Local authorities are responsible for a large part of public infrastructure investments in all European countries. These investments are supposed to have a long life, let’s say 30-40 years or more. When borrowing to finance these capital expenditure most European local authorities prefer loans with a duration that corresponds to the life of investment. However, limitations in the credit markets can sometimes make it difficult to borrow beyond 20 – 25 years.
In France, recent trends show that more and more local authorities ask for 20 years or more. The same preference for long with long duration can be seen in the UK. Aidan Brady, chief executive of UK Municipal Bond Agency, said the other week in an interview that “A lot of authorities like to borrow 40 to 50 years”.
In Sweden, the situation is very different; many municipalities tend to borrow short-term. Kommuinvest’s lending during the first half of 2015, “the average period for which capital… was tied up was 2.3 [years]” (Kommuninvest’s Interim Report 2015). The CEO of the Norwegian Kommunalbanken, Kristine Falkgård, recently wrote an article where she points out that municipal short-term borrowing increased during the last year to around NOK 70bn. It is easy to agree with Falkgård’s opinion that substantial refinancing risks could arise from financing long-term investments with short-term loans.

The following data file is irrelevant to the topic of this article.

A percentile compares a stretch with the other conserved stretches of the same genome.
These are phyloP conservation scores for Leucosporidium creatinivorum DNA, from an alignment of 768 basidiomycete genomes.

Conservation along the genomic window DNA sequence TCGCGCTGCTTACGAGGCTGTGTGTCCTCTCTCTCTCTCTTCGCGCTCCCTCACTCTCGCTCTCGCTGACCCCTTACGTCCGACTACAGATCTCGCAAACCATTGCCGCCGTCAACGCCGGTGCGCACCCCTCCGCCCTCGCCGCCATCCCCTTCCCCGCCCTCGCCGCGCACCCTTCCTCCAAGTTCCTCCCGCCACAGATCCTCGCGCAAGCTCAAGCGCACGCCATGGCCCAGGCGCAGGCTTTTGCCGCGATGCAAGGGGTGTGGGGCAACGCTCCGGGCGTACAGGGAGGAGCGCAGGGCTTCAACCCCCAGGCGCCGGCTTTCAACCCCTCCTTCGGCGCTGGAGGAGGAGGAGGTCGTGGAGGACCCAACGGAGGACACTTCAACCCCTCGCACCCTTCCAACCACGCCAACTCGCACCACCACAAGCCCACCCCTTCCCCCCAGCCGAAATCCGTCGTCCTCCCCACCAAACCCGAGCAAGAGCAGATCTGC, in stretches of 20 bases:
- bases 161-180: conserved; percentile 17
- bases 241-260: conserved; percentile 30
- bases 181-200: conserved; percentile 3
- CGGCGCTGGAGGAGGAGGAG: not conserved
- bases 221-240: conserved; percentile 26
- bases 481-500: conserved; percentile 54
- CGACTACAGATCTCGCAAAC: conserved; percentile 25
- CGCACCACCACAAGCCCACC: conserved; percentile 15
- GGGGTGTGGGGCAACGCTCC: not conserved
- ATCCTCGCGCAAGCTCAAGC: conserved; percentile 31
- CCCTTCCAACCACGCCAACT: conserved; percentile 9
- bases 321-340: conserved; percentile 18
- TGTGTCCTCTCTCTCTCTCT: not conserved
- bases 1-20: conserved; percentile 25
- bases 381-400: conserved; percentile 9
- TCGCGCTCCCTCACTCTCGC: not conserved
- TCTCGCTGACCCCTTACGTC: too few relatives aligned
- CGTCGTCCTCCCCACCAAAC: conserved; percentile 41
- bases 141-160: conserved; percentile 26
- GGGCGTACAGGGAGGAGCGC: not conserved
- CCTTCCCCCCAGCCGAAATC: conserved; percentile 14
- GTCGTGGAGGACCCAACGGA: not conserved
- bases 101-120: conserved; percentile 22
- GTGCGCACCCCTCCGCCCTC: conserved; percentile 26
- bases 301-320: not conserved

Today, the difference in interest rates between short-term and long-term is relatively modest, so it is not easy to see the rationale of choosing short-term solutions. Even if the interest rate differences were bigger, local authorities should evaluate and be more transparent with the risks they are taking in their borrowing operations, just as Falkgård writes in her article.